Posted by poor decisions, a resident of Old Mountain View
on Dec 6, 2008 at 10:22 am

After the closure of Slater the next year brought overcrowding to every elementary school. There are many Children being bussed away from their neighborhood schools due to overcrowding. The Whisman School should be taken back to relieve overcrowding and so that neighborhood can have a school nearby. This is costly, and unfortunately the school board made poor decisions in the past, but the Students deserve better conditions, and shouldn't have to suffer based on poor decisions by adults in power.

Posted by parent, a resident of Castro City
on Dec 6, 2008 at 11:25 am

Well then Jen, you were fooled. Of course they didn't announce or admit the Google deal but all they saw were dollar signs. The district has had a relationship with Google and had already been renting Google space at other school sites before Slater was closed. You don't think there were any discussions behind those doors?

Posted by QM, a resident of North Whisman
on Dec 6, 2008 at 2:46 pm

MV Voice, March 3rd 2006

The answer to Slater Elementary School's fate once it closes in June may be short and sweet: Google.

The company hopes to use the site for its child care and preschool needs. The Mountain View-Whisman School Board met on March 2, after the Voice went to press, to discuss a possible joint use agreement with Google. The board will then hold a follow-up meeting March 9 to vote on the agreement.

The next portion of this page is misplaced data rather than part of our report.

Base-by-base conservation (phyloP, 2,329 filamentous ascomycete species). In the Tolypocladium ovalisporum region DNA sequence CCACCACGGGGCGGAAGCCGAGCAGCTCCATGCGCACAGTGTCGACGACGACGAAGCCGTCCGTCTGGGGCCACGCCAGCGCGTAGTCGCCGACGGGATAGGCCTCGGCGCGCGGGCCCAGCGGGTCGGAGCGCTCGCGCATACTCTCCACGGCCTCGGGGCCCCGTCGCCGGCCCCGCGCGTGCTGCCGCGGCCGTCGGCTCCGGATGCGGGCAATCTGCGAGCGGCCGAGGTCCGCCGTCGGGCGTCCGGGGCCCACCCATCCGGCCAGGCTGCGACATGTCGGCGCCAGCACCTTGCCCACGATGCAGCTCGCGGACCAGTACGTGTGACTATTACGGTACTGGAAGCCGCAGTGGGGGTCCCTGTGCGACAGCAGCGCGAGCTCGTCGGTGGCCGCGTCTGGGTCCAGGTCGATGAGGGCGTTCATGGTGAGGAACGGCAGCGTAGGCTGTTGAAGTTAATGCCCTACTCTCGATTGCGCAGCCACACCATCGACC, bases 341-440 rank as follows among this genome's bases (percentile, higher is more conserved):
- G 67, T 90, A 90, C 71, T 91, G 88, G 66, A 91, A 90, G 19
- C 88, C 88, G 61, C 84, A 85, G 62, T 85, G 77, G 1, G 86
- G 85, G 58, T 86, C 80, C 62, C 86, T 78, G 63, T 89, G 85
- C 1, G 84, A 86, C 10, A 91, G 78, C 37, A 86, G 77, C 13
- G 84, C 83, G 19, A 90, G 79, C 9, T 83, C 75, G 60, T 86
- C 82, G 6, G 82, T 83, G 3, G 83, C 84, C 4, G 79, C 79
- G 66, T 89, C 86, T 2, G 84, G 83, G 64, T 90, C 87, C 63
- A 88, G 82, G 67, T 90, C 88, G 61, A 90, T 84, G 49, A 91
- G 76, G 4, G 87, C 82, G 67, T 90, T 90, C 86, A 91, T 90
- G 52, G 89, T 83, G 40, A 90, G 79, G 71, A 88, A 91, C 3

A draft of the five-year agreement was provided prior to the Thursday meeting. It indicates an average yearly rent of $690,000, allowing Google to use two-thirds of Slater's 45,000 square feet for employee child care and a preschool. The district had hoped for $500,000 of income from a Slater lease, if it came to that, so the Google proposal will more than meet those expectations.

Google currently uses part of Theuerkauf School for child care and preschool programs, with a long waiting list of employees wanting to enroll, according to Rebecca Wright, the district's chief financial officer. She called the joint use agreement plan a "win-win."

If the board and Google decide to move ahead with this plan, the elementary school district would continue to be able to use Slater for its own state-funded preschool under the joint use agreement. The plan also allows community members to continue to use the school's playing fields, addressing neighborhood concerns about being deprived of open space if Slater were leased to a private school.

"It's a dream in a lot of ways," said board vice-president Fiona Walter.

Posted by parent, a resident of Castro City
on Dec 7, 2008 at 7:52 pm